Don't expect blooms to flourish without food

Removing spent blooms from ornamentals can stimulate more.

Saturday, 2nd September 2017, 2:03 pm
Updated Monday, 11th September 2017, 12:13 pm
The beautifully planted new cart at The Coach Inn in Lesbury makes sure everyone is smiling again. Picture by Tom Pattinson.

Roses are the epitome of this. You start dead-heading as the first flush of late June fades, and continue almost to the frost. It’s rather like trying to paint the Forth Road Bridge if you have a large collection. To keep annual bedding subjects flowering, removing spent blooms is essential.

No matter how well you’ve prepared the medium in a container, the demand for food is strong. The roots are confined, and unlike those in the open garden, cannot forage deeper into the soil. There comes a time when extra supplies are required. The sign might be a yellowing of leaves, stunting of growth, or aphids gaining a foothold.

Even when slow-release fertiliser pellets have been added to a window box or basket, expecting the effect to last until late summer is too much. If you want displays to flourish, remember to feed them occasionally.

Think tomato growing because the act of feeding these plants each week leads thoughts towards, “which other plants would benefit from this?” That’s when action speaks louder than words. I alternate between the liquid, seaweed-based Maxicrop and granular Phostrogen, going from tomatoes to vines, peach tree and potted plants.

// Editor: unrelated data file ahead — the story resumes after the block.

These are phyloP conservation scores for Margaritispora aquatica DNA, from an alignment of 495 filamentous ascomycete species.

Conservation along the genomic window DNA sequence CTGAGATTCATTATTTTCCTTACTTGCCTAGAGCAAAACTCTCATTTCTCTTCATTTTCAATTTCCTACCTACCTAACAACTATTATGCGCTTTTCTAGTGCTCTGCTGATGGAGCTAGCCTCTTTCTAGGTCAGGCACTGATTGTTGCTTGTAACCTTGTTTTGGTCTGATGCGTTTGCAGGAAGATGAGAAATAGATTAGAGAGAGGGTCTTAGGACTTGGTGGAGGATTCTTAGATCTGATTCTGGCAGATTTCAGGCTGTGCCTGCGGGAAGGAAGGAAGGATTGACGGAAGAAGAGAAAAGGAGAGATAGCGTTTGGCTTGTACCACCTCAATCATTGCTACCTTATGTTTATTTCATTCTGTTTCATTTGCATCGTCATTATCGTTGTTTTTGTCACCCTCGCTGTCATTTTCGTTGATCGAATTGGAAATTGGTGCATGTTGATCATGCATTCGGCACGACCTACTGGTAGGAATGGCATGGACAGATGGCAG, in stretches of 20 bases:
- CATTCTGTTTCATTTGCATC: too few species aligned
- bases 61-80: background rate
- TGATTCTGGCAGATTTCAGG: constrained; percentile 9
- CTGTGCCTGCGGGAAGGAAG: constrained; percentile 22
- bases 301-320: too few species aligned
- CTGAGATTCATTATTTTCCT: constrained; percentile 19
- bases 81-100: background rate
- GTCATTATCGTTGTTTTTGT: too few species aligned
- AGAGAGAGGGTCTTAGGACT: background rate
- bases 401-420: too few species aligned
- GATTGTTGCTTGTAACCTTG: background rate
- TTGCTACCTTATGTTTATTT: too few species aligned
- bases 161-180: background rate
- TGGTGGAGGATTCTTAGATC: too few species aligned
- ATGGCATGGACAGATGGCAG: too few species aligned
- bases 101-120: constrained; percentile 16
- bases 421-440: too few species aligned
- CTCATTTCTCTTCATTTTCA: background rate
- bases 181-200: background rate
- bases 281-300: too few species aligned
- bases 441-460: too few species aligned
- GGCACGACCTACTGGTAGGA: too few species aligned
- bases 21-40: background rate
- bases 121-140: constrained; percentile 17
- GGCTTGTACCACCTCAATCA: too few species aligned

It’s so sad to see plants wilting through lack of water. Tomato and fuchsia can recover if it’s offered in time, but the experience undermines their health long-term. Installing an irrigation system is one way of ensuring a regular supply, otherwise there’s a responsibility to check daily.

Hanging baskets with plants dying for water is a common sight. Polymer granules that absorb and store moisture, then release it on demand, should figure in all composts used for them. Although peat continues to feature, it does dry out rapidly and can be stubborn in re-absorbing moisture.

Favourite displays pop up throughout our region. It might be park bedding, containers or a roadside garden, but if it disappears there’s disappointment. Such was the case when an old cart outside The Coach Inn, Lesbury, started to collapse.

Up stepped Sandy, a farmer and pub regular. He constructed another, wheels and all. Michael and Carolyn planted it up so now everyone’s smiling again.

When the autumn changeover of bedding comes, prepare the growing medium well for your spring displays. It will have been plundered for nutrients by host plants all summer so beef-up the organic content and add a slow-release fertiliser with phosphate to boost root development while the soil remains relatively warm.